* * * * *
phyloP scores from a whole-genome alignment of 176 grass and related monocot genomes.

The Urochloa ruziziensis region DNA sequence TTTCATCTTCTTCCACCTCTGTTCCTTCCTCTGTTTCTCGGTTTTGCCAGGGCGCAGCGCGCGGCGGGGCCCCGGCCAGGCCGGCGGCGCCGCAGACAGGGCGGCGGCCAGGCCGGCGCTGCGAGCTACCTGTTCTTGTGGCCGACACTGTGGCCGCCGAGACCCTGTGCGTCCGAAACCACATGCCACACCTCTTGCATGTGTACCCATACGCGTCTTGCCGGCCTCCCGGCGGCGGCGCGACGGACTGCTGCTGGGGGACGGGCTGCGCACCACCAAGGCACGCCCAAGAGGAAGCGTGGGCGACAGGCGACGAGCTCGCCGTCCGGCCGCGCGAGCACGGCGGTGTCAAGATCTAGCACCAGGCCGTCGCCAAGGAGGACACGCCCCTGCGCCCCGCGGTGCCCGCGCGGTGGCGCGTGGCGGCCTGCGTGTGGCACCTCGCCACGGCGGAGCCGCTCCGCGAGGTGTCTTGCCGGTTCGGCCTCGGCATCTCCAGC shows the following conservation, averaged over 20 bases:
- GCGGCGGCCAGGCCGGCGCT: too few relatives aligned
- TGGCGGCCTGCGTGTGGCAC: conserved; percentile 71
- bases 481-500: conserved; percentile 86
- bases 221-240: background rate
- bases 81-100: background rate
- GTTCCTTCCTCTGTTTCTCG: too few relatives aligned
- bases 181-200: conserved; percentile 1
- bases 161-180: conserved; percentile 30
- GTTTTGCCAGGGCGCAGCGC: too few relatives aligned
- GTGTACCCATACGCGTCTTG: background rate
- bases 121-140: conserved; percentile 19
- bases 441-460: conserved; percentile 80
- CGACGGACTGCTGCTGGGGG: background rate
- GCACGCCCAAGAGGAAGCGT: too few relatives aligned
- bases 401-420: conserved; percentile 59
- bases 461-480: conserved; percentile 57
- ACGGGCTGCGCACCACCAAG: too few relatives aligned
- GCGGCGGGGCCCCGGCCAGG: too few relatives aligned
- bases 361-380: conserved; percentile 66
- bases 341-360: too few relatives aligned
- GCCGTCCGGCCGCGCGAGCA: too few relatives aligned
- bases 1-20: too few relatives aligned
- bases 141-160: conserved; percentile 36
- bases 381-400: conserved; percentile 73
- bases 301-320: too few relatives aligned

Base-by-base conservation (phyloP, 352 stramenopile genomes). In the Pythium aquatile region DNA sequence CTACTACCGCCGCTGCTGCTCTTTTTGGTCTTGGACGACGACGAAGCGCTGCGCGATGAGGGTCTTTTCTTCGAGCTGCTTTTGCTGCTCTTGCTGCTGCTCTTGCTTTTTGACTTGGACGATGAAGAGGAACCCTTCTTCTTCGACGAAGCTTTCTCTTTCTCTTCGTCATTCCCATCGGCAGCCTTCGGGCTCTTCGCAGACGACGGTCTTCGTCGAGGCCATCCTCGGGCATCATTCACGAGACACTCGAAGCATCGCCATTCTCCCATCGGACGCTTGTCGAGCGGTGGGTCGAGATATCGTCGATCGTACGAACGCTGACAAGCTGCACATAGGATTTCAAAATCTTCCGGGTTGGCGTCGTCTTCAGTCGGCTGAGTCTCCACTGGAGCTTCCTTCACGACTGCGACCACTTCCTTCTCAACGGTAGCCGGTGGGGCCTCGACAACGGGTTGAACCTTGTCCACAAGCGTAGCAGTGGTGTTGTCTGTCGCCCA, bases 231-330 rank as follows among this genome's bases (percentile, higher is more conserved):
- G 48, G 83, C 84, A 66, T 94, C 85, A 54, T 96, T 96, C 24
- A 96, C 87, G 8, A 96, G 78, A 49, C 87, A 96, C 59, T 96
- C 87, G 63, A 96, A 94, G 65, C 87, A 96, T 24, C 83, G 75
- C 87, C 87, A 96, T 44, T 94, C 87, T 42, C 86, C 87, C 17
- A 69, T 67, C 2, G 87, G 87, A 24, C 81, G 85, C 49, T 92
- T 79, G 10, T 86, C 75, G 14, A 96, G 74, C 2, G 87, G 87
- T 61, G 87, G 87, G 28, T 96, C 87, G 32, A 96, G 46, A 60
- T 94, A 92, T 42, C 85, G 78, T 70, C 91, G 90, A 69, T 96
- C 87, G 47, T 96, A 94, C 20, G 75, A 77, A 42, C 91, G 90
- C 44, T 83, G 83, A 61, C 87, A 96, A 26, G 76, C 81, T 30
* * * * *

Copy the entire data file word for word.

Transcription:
phyloP scores from a whole-genome alignment of 176 grass and related monocot genomes.

The Urochloa ruziziensis region DNA sequence TTTCATCTTCTTCCACCTCTGTTCCTTCCTCTGTTTCTCGGTTTTGCCAGGGCGCAGCGCGCGGCGGGGCCCCGGCCAGGCCGGCGGCGCCGCAGACAGGGCGGCGGCCAGGCCGGCGCTGCGAGCTACCTGTTCTTGTGGCCGACACTGTGGCCGCCGAGACCCTGTGCGTCCGAAACCACATGCCACACCTCTTGCATGTGTACCCATACGCGTCTTGCCGGCCTCCCGGCGGCGGCGCGACGGACTGCTGCTGGGGGACGGGCTGCGCACCACCAAGGCACGCCCAAGAGGAAGCGTGGGCGACAGGCGACGAGCTCGCCGTCCGGCCGCGCGAGCACGGCGGTGTCAAGATCTAGCACCAGGCCGTCGCCAAGGAGGACACGCCCCTGCGCCCCGCGGTGCCCGCGCGGTGGCGCGTGGCGGCCTGCGTGTGGCACCTCGCCACGGCGGAGCCGCTCCGCGAGGTGTCTTGCCGGTTCGGCCTCGGCATCTCCAGC shows the following conservation, averaged over 20 bases:
- GCGGCGGCCAGGCCGGCGCT: too few relatives aligned
- TGGCGGCCTGCGTGTGGCAC: conserved; percentile 71
- bases 481-500: conserved; percentile 86
- bases 221-240: background rate
- bases 81-100: background rate
- GTTCCTTCCTCTGTTTCTCG: too few relatives aligned
- bases 181-200: conserved; percentile 1
- bases 161-180: conserved; percentile 30
- GTTTTGCCAGGGCGCAGCGC: too few relatives aligned
- GTGTACCCATACGCGTCTTG: background rate
- bases 121-140: conserved; percentile 19
- bases 441-460: conserved; percentile 80
- CGACGGACTGCTGCTGGGGG: background rate
- GCACGCCCAAGAGGAAGCGT: too few relatives aligned
- bases 401-420: conserved; percentile 59
- bases 461-480: conserved; percentile 57
- ACGGGCTGCGCACCACCAAG: too few relatives aligned
- GCGGCGGGGCCCCGGCCAGG: too few relatives aligned
- bases 361-380: conserved; percentile 66
- bases 341-360: too few relatives aligned
- GCCGTCCGGCCGCGCGAGCA: too few relatives aligned
- bases 1-20: too few relatives aligned
- bases 141-160: conserved; percentile 36
- bases 381-400: conserved; percentile 73
- bases 301-320: too few relatives aligned

Base-by-base conservation (phyloP, 352 stramenopile genomes). In the Pythium aquatile region DNA sequence CTACTACCGCCGCTGCTGCTCTTTTTGGTCTTGGACGACGACGAAGCGCTGCGCGATGAGGGTCTTTTCTTCGAGCTGCTTTTGCTGCTCTTGCTGCTGCTCTTGCTTTTTGACTTGGACGATGAAGAGGAACCCTTCTTCTTCGACGAAGCTTTCTCTTTCTCTTCGTCATTCCCATCGGCAGCCTTCGGGCTCTTCGCAGACGACGGTCTTCGTCGAGGCCATCCTCGGGCATCATTCACGAGACACTCGAAGCATCGCCATTCTCCCATCGGACGCTTGTCGAGCGGTGGGTCGAGATATCGTCGATCGTACGAACGCTGACAAGCTGCACATAGGATTTCAAAATCTTCCGGGTTGGCGTCGTCTTCAGTCGGCTGAGTCTCCACTGGAGCTTCCTTCACGACTGCGACCACTTCCTTCTCAACGGTAGCCGGTGGGGCCTCGACAACGGGTTGAACCTTGTCCACAAGCGTAGCAGTGGTGTTGTCTGTCGCCCA, bases 231-330 rank as follows among this genome's bases (percentile, higher is more conserved):
- G 48, G 83, C 84, A 66, T 94, C 85, A 54, T 96, T 96, C 24
- A 96, C 87, G 8, A 96, G 78, A 49, C 87, A 96, C 59, T 96
- C 87, G 63, A 96, A 94, G 65, C 87, A 96, T 24, C 83, G 75
- C 87, C 87, A 96, T 44, T 94, C 87, T 42, C 86, C 87, C 17
- A 69, T 67, C 2, G 87, G 87, A 24, C 81, G 85, C 49, T 92
- T 79, G 10, T 86, C 75, G 14, A 96, G 74, C 2, G 87, G 87
- T 61, G 87, G 87, G 28, T 96, C 87, G 32, A 96, G 46, A 60
- T 94, A 92, T 42, C 85, G 78, T 70, C 91, G 90, A 69, T 96
- C 87, G 47, T 96, A 94, C 20, G 75, A 77, A 42, C 91, G 90
- C 44, T 83, G 83, A 61, C 87, A 96, A 26, G 76, C 81, T 30